BUNNY MAN BRIDGE by John Manuel Arias

 

I say, trick or treating’s complicated

 

and you ask me to shut up

 

upstairs, my mother polishes Faberge eggs

 

whispers      to them, calls them

 

by the names of all the children her body couldn’t stomach

 

Halloween’s been cancelled this year

 

there’s a man in a bone-white bunny

 

suit driving a bone-white van and slurping out

 

people’s brains                              inside sticky porn theaters; at bus stops

 

on Potomac Avenue; on a cliff, a tarmac, a lonely baseball field

 

in the parking lot of the original Roy Rogers (now a McDonald’s)

 

you scrape burnt sugar from my lips, paint them lilac

 

we’re sitting within a circle of candelabras and all I

 

can think is, this octopus costume                                itches

 

I wish I could use my four extra arms to erase your picture, to

 

masturbate for the third time tonight                           to pray

 

on the television, the woman news anchor blurts out

 

the Bunny Man’s deviously handsome—he doesn’t just hop or

 

scurry—he walks straight into your home after you invite him in

 

and moans in your ears       quotes Humphrey Bogart movies         convinces you

 

your father had loved you all along

 

I wonder what a bunny is doing here so far from Easter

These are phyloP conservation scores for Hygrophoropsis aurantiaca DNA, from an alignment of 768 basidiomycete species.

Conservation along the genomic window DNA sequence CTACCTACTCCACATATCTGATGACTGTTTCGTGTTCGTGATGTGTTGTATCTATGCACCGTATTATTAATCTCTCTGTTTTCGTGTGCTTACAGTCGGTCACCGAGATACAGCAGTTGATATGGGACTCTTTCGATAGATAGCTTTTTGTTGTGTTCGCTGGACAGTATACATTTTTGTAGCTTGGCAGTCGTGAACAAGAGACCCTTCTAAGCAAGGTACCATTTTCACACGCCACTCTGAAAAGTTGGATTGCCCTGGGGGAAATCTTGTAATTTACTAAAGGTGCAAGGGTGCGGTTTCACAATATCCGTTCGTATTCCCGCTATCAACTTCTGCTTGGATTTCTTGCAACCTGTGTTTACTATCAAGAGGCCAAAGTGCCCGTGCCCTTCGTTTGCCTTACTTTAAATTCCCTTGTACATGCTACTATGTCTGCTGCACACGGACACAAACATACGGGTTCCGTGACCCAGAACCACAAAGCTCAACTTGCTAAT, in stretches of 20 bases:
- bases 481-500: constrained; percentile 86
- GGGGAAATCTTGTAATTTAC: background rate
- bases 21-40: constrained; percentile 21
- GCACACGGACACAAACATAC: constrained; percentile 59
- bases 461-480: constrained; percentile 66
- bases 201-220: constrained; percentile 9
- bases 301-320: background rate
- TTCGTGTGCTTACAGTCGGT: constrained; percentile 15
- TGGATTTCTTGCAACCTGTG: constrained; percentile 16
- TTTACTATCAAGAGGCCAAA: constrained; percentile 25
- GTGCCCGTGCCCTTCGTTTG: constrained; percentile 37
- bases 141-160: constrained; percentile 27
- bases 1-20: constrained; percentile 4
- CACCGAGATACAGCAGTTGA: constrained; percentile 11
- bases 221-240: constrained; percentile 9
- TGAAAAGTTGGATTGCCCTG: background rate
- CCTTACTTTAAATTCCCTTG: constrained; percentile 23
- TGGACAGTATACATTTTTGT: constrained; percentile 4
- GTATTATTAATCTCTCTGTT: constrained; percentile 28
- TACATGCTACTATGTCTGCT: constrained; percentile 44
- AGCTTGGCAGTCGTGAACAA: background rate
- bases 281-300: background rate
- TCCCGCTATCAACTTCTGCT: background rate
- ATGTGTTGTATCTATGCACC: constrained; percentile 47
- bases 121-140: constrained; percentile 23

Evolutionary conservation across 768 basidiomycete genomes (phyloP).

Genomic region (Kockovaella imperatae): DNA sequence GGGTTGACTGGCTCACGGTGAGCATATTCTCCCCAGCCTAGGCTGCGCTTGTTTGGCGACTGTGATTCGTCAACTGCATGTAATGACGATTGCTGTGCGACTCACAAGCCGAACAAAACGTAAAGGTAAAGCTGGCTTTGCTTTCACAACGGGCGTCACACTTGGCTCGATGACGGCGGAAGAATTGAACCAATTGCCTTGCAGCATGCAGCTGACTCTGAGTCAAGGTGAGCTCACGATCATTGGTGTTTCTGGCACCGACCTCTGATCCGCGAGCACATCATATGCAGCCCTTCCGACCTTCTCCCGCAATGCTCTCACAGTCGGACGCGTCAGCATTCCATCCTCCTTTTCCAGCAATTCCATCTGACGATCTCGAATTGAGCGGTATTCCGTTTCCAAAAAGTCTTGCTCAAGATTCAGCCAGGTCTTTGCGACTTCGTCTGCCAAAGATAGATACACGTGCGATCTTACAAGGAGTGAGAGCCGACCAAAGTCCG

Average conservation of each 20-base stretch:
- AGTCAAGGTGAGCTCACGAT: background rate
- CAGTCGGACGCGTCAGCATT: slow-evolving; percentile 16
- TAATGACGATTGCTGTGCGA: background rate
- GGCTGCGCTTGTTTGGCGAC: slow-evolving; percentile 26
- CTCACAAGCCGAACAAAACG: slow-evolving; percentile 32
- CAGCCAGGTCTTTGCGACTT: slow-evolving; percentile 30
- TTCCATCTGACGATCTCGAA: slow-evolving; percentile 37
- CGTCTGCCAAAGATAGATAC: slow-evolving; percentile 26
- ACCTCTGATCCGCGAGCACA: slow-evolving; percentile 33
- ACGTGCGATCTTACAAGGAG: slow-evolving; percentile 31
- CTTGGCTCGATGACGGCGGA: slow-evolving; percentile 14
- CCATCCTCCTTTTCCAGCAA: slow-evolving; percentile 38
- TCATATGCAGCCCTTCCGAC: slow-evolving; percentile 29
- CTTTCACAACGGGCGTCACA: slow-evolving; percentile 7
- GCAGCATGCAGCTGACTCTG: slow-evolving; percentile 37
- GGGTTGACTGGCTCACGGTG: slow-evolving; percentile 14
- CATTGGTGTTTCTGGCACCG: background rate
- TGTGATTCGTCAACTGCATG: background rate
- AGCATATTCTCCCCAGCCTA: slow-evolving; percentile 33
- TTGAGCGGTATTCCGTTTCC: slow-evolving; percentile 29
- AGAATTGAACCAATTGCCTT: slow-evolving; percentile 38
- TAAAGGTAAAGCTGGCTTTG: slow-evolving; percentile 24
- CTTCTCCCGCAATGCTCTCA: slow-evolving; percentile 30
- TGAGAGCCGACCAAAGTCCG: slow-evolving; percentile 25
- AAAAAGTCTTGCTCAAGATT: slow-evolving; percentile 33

and you ask me to shut up

 

my tentacles hang rabbit pieces from your hair

 

you say, but only the feet are good luck

 

and maybe that’s the point

 

upstairs, my mother cracks open                          the eggs

 

with a spade, begins to fry the bits of marble in a cast iron pan

 

now she can finally forget she’d birthed me and not the others

 

you light a cigarette with a candelabra

 

and confess                       you’d met him once, years ago

 

underneath the Sousa bridge, coyly slipping out of the Anacostia

 

he’d coiled himself around you, begged you to hold his dick for just one second

 

whisper to it                             call it                    whatever you want

 

but please                          just call it something else

 

Halloween’s been cancelled this year                        you’re embarrassed

 

that you’d been stupid enough to wear a bunny costume

 

I’ve just invited you in                                       because you’d gone door to

 

door, only to have them slammed in your

 

face, on your missing fingers

 

I admit to you that trick or treating’s complicated

 

and you ask me to shut up

 

call it                    whatever you want

 

but please                    just call it something else

 

 

JOHN MANUEL ARIAS is a gay, Costa Rican and Uruguayan poet back in Washington, DC after many years. His work has appeared in several literary magazines, including Sixth Finch, the Journal, and Assaracus: A Journal of Gay Poetry. “I’d Rather Sink” is his debut collection.

 

 

 

<Steffan Triplett​ ** Raychelle Duazo>

 

 

 

 

 

 

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